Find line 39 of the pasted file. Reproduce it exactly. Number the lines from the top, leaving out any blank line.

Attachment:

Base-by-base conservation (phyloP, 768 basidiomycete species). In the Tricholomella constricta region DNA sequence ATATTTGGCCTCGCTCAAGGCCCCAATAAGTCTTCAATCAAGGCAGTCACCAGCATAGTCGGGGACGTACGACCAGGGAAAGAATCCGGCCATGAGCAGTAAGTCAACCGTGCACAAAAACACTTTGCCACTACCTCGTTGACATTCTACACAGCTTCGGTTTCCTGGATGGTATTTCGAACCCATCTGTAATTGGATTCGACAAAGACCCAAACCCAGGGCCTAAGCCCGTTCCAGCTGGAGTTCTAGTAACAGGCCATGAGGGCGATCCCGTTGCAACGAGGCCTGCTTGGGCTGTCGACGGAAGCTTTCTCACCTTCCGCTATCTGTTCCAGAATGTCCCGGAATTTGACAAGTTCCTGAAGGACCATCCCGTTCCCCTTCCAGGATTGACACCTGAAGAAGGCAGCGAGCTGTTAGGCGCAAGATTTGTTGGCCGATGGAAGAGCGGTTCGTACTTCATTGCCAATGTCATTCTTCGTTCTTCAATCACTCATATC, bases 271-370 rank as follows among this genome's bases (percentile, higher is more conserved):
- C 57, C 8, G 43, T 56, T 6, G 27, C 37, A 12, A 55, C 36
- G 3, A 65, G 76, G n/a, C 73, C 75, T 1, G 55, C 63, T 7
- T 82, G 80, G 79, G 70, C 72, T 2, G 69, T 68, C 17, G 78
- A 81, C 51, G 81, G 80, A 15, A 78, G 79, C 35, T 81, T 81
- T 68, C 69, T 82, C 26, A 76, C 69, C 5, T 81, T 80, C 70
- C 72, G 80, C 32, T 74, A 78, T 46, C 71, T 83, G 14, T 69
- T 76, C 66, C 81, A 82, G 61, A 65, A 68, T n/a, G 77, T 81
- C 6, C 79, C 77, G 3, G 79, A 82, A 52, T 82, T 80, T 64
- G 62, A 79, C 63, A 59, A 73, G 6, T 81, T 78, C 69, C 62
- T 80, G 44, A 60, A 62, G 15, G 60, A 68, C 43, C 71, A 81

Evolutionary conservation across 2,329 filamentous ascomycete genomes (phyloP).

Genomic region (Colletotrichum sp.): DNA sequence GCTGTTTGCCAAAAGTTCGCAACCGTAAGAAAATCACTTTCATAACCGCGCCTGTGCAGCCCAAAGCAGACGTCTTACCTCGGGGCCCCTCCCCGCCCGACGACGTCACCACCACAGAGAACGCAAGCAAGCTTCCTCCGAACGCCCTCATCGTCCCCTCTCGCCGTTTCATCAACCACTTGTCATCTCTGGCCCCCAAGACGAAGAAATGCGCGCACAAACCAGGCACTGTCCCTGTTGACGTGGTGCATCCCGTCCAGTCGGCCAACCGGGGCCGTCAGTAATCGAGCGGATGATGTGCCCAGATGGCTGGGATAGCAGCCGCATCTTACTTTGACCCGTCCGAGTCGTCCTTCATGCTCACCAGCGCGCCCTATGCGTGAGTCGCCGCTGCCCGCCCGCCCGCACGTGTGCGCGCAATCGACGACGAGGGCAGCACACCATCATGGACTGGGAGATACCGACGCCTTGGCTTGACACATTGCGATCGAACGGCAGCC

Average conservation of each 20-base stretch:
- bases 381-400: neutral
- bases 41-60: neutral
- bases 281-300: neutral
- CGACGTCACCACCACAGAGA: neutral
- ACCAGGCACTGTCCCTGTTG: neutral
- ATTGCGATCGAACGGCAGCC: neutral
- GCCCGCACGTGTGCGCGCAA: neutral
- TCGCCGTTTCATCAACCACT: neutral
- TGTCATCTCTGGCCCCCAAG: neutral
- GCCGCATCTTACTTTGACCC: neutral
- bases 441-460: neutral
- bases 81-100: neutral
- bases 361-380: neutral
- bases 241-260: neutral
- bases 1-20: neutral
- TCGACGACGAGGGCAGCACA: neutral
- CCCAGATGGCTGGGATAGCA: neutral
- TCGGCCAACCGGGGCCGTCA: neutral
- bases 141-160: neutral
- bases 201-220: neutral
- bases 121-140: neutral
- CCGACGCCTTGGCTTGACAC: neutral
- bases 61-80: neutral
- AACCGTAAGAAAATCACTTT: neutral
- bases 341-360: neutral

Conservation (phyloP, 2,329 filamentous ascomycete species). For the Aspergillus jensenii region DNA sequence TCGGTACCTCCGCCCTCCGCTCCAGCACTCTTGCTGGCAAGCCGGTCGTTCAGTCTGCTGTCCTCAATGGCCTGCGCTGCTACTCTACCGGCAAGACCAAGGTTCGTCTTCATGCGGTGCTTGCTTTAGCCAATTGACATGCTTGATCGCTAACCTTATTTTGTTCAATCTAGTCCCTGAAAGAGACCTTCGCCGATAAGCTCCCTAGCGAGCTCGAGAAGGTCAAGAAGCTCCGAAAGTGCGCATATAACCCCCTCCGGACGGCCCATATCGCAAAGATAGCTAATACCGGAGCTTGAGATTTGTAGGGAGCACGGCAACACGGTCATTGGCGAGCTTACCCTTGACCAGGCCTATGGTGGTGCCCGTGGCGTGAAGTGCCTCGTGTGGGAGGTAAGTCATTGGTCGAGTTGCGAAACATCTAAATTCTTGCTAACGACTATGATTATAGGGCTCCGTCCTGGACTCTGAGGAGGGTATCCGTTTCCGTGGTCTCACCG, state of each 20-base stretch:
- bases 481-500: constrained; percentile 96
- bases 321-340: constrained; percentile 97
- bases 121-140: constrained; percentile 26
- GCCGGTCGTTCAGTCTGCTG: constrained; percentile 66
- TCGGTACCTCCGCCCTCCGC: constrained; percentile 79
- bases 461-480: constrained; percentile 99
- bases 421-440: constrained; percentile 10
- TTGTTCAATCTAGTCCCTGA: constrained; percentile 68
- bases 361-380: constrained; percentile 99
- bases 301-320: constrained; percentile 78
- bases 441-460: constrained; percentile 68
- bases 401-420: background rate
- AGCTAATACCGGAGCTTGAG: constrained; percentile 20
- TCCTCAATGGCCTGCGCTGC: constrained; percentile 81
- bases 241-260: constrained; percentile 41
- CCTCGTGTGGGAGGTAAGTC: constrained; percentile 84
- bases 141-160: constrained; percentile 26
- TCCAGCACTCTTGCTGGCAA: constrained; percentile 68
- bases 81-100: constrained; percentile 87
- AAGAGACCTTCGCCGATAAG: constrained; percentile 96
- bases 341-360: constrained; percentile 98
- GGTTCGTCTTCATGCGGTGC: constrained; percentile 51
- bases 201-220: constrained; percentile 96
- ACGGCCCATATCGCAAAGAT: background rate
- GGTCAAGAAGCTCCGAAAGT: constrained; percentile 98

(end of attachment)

- bases 341-360: neutral